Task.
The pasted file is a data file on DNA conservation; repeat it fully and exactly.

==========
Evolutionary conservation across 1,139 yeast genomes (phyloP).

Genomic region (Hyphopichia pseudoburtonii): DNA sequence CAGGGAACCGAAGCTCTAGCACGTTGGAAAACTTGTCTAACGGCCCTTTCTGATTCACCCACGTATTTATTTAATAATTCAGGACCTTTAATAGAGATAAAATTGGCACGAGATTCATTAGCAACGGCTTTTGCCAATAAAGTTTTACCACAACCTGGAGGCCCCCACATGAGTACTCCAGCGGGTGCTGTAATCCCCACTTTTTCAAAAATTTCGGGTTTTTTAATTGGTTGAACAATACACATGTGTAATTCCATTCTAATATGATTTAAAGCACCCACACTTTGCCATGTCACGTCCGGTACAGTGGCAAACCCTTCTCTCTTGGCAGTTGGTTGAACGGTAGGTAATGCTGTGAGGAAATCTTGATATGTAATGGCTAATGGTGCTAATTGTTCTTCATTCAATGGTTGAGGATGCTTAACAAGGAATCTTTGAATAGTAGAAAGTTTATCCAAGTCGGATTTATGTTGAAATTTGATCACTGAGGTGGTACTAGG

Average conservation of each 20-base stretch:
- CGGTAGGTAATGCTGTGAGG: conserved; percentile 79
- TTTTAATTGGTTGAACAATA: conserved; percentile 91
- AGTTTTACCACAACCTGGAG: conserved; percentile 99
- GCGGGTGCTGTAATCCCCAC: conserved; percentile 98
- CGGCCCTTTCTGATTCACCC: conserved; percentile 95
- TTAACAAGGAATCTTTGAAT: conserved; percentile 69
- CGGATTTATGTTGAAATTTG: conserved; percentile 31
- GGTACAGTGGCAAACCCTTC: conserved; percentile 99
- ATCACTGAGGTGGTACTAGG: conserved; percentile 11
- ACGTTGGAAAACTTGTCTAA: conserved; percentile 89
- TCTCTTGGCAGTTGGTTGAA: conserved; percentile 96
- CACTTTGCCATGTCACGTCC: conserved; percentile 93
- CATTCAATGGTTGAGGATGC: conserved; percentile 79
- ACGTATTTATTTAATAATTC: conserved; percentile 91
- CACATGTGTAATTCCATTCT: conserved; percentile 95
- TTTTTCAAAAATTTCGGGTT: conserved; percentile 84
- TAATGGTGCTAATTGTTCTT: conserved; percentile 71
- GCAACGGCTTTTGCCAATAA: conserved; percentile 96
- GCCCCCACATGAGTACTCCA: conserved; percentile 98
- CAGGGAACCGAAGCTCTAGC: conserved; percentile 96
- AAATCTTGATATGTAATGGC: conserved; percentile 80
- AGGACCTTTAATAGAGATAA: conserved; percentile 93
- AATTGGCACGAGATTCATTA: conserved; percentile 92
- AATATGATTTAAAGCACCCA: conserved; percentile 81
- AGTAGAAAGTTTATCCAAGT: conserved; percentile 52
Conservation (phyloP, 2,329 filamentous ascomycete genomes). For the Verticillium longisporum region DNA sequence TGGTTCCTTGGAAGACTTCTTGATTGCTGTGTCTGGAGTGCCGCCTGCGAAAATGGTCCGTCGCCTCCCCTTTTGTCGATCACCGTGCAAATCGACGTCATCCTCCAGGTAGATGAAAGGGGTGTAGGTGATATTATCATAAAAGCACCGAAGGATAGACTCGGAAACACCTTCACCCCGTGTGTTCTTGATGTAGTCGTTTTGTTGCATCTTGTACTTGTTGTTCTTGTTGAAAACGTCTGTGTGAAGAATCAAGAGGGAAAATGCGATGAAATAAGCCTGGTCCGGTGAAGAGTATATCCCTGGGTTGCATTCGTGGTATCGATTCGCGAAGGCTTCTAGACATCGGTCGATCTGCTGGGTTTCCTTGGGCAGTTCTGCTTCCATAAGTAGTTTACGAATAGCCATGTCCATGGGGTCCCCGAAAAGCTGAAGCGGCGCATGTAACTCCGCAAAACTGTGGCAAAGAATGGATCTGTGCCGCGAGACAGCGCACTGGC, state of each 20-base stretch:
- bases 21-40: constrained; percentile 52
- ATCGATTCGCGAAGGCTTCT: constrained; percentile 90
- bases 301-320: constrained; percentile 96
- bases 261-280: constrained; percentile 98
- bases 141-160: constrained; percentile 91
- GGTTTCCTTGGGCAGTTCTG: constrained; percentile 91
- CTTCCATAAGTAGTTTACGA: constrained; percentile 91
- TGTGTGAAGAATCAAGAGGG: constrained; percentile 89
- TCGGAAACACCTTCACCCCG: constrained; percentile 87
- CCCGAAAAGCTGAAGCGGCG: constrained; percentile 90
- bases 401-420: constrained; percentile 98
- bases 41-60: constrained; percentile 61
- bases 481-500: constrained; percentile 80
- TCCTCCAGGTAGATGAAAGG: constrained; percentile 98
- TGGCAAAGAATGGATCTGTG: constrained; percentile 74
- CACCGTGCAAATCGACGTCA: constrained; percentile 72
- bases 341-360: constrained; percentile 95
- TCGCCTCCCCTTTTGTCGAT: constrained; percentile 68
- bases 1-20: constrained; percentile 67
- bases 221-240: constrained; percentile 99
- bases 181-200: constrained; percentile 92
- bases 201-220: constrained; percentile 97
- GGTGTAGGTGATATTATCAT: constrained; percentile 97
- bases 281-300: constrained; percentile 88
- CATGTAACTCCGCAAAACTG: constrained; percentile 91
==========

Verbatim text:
Evolutionary conservation across 1,139 yeast genomes (phyloP).

Genomic region (Hyphopichia pseudoburtonii): DNA sequence CAGGGAACCGAAGCTCTAGCACGTTGGAAAACTTGTCTAACGGCCCTTTCTGATTCACCCACGTATTTATTTAATAATTCAGGACCTTTAATAGAGATAAAATTGGCACGAGATTCATTAGCAACGGCTTTTGCCAATAAAGTTTTACCACAACCTGGAGGCCCCCACATGAGTACTCCAGCGGGTGCTGTAATCCCCACTTTTTCAAAAATTTCGGGTTTTTTAATTGGTTGAACAATACACATGTGTAATTCCATTCTAATATGATTTAAAGCACCCACACTTTGCCATGTCACGTCCGGTACAGTGGCAAACCCTTCTCTCTTGGCAGTTGGTTGAACGGTAGGTAATGCTGTGAGGAAATCTTGATATGTAATGGCTAATGGTGCTAATTGTTCTTCATTCAATGGTTGAGGATGCTTAACAAGGAATCTTTGAATAGTAGAAAGTTTATCCAAGTCGGATTTATGTTGAAATTTGATCACTGAGGTGGTACTAGG

Average conservation of each 20-base stretch:
- CGGTAGGTAATGCTGTGAGG: conserved; percentile 79
- TTTTAATTGGTTGAACAATA: conserved; percentile 91
- AGTTTTACCACAACCTGGAG: conserved; percentile 99
- GCGGGTGCTGTAATCCCCAC: conserved; percentile 98
- CGGCCCTTTCTGATTCACCC: conserved; percentile 95
- TTAACAAGGAATCTTTGAAT: conserved; percentile 69
- CGGATTTATGTTGAAATTTG: conserved; percentile 31
- GGTACAGTGGCAAACCCTTC: conserved; percentile 99
- ATCACTGAGGTGGTACTAGG: conserved; percentile 11
- ACGTTGGAAAACTTGTCTAA: conserved; percentile 89
- TCTCTTGGCAGTTGGTTGAA: conserved; percentile 96
- CACTTTGCCATGTCACGTCC: conserved; percentile 93
- CATTCAATGGTTGAGGATGC: conserved; percentile 79
- ACGTATTTATTTAATAATTC: conserved; percentile 91
- CACATGTGTAATTCCATTCT: conserved; percentile 95
- TTTTTCAAAAATTTCGGGTT: conserved; percentile 84
- TAATGGTGCTAATTGTTCTT: conserved; percentile 71
- GCAACGGCTTTTGCCAATAA: conserved; percentile 96
- GCCCCCACATGAGTACTCCA: conserved; percentile 98
- CAGGGAACCGAAGCTCTAGC: conserved; percentile 96
- AAATCTTGATATGTAATGGC: conserved; percentile 80
- AGGACCTTTAATAGAGATAA: conserved; percentile 93
- AATTGGCACGAGATTCATTA: conserved; percentile 92
- AATATGATTTAAAGCACCCA: conserved; percentile 81
- AGTAGAAAGTTTATCCAAGT: conserved; percentile 52
Conservation (phyloP, 2,329 filamentous ascomycete genomes). For the Verticillium longisporum region DNA sequence TGGTTCCTTGGAAGACTTCTTGATTGCTGTGTCTGGAGTGCCGCCTGCGAAAATGGTCCGTCGCCTCCCCTTTTGTCGATCACCGTGCAAATCGACGTCATCCTCCAGGTAGATGAAAGGGGTGTAGGTGATATTATCATAAAAGCACCGAAGGATAGACTCGGAAACACCTTCACCCCGTGTGTTCTTGATGTAGTCGTTTTGTTGCATCTTGTACTTGTTGTTCTTGTTGAAAACGTCTGTGTGAAGAATCAAGAGGGAAAATGCGATGAAATAAGCCTGGTCCGGTGAAGAGTATATCCCTGGGTTGCATTCGTGGTATCGATTCGCGAAGGCTTCTAGACATCGGTCGATCTGCTGGGTTTCCTTGGGCAGTTCTGCTTCCATAAGTAGTTTACGAATAGCCATGTCCATGGGGTCCCCGAAAAGCTGAAGCGGCGCATGTAACTCCGCAAAACTGTGGCAAAGAATGGATCTGTGCCGCGAGACAGCGCACTGGC, state of each 20-base stretch:
- bases 21-40: constrained; percentile 52
- ATCGATTCGCGAAGGCTTCT: constrained; percentile 90
- bases 301-320: constrained; percentile 96
- bases 261-280: constrained; percentile 98
- bases 141-160: constrained; percentile 91
- GGTTTCCTTGGGCAGTTCTG: constrained; percentile 91
- CTTCCATAAGTAGTTTACGA: constrained; percentile 91
- TGTGTGAAGAATCAAGAGGG: constrained; percentile 89
- TCGGAAACACCTTCACCCCG: constrained; percentile 87
- CCCGAAAAGCTGAAGCGGCG: constrained; percentile 90
- bases 401-420: constrained; percentile 98
- bases 41-60: constrained; percentile 61
- bases 481-500: constrained; percentile 80
- TCCTCCAGGTAGATGAAAGG: constrained; percentile 98
- TGGCAAAGAATGGATCTGTG: constrained; percentile 74
- CACCGTGCAAATCGACGTCA: constrained; percentile 72
- bases 341-360: constrained; percentile 95
- TCGCCTCCCCTTTTGTCGAT: constrained; percentile 68
- bases 1-20: constrained; percentile 67
- bases 221-240: constrained; percentile 99
- bases 181-200: constrained; percentile 92
- bases 201-220: constrained; percentile 97
- GGTGTAGGTGATATTATCAT: constrained; percentile 97
- bases 281-300: constrained; percentile 88
- CATGTAACTCCGCAAAACTG: constrained; percentile 91